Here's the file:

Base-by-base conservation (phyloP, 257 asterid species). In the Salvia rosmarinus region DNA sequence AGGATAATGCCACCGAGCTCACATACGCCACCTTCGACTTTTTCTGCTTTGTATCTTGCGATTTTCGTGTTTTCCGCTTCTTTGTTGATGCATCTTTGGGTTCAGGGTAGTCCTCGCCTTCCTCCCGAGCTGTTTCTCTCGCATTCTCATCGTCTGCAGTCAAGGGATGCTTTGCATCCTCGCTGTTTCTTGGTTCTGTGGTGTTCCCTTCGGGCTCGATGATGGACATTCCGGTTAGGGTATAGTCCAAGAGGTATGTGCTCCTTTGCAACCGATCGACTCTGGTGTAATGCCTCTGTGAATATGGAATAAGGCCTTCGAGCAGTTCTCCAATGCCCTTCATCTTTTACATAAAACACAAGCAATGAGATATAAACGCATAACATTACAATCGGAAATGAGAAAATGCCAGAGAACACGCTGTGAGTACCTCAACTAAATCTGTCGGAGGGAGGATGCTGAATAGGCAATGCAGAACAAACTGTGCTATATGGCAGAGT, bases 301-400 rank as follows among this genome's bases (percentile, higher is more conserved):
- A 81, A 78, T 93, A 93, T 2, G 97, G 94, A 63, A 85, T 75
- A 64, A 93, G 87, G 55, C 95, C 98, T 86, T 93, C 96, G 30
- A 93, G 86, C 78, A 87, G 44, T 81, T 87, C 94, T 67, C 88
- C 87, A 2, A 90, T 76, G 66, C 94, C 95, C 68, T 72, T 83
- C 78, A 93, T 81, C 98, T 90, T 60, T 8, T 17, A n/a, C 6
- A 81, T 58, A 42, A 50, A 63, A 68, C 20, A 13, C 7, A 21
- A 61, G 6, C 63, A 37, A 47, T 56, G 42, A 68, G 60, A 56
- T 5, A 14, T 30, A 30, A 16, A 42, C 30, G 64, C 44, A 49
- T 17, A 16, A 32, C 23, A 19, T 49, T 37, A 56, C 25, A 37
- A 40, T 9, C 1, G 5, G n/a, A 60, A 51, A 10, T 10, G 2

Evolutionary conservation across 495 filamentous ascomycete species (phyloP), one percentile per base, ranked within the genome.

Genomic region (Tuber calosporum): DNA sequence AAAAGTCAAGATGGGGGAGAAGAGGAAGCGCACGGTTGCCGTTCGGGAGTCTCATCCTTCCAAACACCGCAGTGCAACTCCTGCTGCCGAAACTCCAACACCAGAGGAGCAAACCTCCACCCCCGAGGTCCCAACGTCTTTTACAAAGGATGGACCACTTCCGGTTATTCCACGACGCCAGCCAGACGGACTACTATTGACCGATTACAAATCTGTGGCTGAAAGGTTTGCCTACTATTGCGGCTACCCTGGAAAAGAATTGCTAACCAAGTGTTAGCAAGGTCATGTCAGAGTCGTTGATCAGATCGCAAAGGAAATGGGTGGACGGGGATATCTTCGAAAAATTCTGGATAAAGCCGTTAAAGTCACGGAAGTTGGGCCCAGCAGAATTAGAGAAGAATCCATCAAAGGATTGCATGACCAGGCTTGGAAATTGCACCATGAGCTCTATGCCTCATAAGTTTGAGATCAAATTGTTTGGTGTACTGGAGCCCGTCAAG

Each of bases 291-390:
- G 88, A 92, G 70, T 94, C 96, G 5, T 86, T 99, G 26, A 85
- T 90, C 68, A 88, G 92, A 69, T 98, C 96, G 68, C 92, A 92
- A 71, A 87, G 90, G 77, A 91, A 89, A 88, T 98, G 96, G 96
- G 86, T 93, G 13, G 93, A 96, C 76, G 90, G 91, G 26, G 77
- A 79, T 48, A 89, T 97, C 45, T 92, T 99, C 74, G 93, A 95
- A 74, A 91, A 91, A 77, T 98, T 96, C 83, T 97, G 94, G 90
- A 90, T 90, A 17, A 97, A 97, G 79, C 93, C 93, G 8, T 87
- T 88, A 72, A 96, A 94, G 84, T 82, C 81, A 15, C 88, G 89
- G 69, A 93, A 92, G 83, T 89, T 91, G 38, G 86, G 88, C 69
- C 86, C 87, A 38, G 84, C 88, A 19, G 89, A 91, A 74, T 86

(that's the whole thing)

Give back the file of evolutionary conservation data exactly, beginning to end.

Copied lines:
Base-by-base conservation (phyloP, 257 asterid species). In the Salvia rosmarinus region DNA sequence AGGATAATGCCACCGAGCTCACATACGCCACCTTCGACTTTTTCTGCTTTGTATCTTGCGATTTTCGTGTTTTCCGCTTCTTTGTTGATGCATCTTTGGGTTCAGGGTAGTCCTCGCCTTCCTCCCGAGCTGTTTCTCTCGCATTCTCATCGTCTGCAGTCAAGGGATGCTTTGCATCCTCGCTGTTTCTTGGTTCTGTGGTGTTCCCTTCGGGCTCGATGATGGACATTCCGGTTAGGGTATAGTCCAAGAGGTATGTGCTCCTTTGCAACCGATCGACTCTGGTGTAATGCCTCTGTGAATATGGAATAAGGCCTTCGAGCAGTTCTCCAATGCCCTTCATCTTTTACATAAAACACAAGCAATGAGATATAAACGCATAACATTACAATCGGAAATGAGAAAATGCCAGAGAACACGCTGTGAGTACCTCAACTAAATCTGTCGGAGGGAGGATGCTGAATAGGCAATGCAGAACAAACTGTGCTATATGGCAGAGT, bases 301-400 rank as follows among this genome's bases (percentile, higher is more conserved):
- A 81, A 78, T 93, A 93, T 2, G 97, G 94, A 63, A 85, T 75
- A 64, A 93, G 87, G 55, C 95, C 98, T 86, T 93, C 96, G 30
- A 93, G 86, C 78, A 87, G 44, T 81, T 87, C 94, T 67, C 88
- C 87, A 2, A 90, T 76, G 66, C 94, C 95, C 68, T 72, T 83
- C 78, A 93, T 81, C 98, T 90, T 60, T 8, T 17, A n/a, C 6
- A 81, T 58, A 42, A 50, A 63, A 68, C 20, A 13, C 7, A 21
- A 61, G 6, C 63, A 37, A 47, T 56, G 42, A 68, G 60, A 56
- T 5, A 14, T 30, A 30, A 16, A 42, C 30, G 64, C 44, A 49
- T 17, A 16, A 32, C 23, A 19, T 49, T 37, A 56, C 25, A 37
- A 40, T 9, C 1, G 5, G n/a, A 60, A 51, A 10, T 10, G 2

Evolutionary conservation across 495 filamentous ascomycete species (phyloP), one percentile per base, ranked within the genome.

Genomic region (Tuber calosporum): DNA sequence AAAAGTCAAGATGGGGGAGAAGAGGAAGCGCACGGTTGCCGTTCGGGAGTCTCATCCTTCCAAACACCGCAGTGCAACTCCTGCTGCCGAAACTCCAACACCAGAGGAGCAAACCTCCACCCCCGAGGTCCCAACGTCTTTTACAAAGGATGGACCACTTCCGGTTATTCCACGACGCCAGCCAGACGGACTACTATTGACCGATTACAAATCTGTGGCTGAAAGGTTTGCCTACTATTGCGGCTACCCTGGAAAAGAATTGCTAACCAAGTGTTAGCAAGGTCATGTCAGAGTCGTTGATCAGATCGCAAAGGAAATGGGTGGACGGGGATATCTTCGAAAAATTCTGGATAAAGCCGTTAAAGTCACGGAAGTTGGGCCCAGCAGAATTAGAGAAGAATCCATCAAAGGATTGCATGACCAGGCTTGGAAATTGCACCATGAGCTCTATGCCTCATAAGTTTGAGATCAAATTGTTTGGTGTACTGGAGCCCGTCAAG

Each of bases 291-390:
- G 88, A 92, G 70, T 94, C 96, G 5, T 86, T 99, G 26, A 85
- T 90, C 68, A 88, G 92, A 69, T 98, C 96, G 68, C 92, A 92
- A 71, A 87, G 90, G 77, A 91, A 89, A 88, T 98, G 96, G 96
- G 86, T 93, G 13, G 93, A 96, C 76, G 90, G 91, G 26, G 77
- A 79, T 48, A 89, T 97, C 45, T 92, T 99, C 74, G 93, A 95
- A 74, A 91, A 91, A 77, T 98, T 96, C 83, T 97, G 94, G 90
- A 90, T 90, A 17, A 97, A 97, G 79, C 93, C 93, G 8, T 87
- T 88, A 72, A 96, A 94, G 84, T 82, C 81, A 15, C 88, G 89
- G 69, A 93, A 92, G 83, T 89, T 91, G 38, G 86, G 88, C 69
- C 86, C 87, A 38, G 84, C 88, A 19, G 89, A 91, A 74, T 86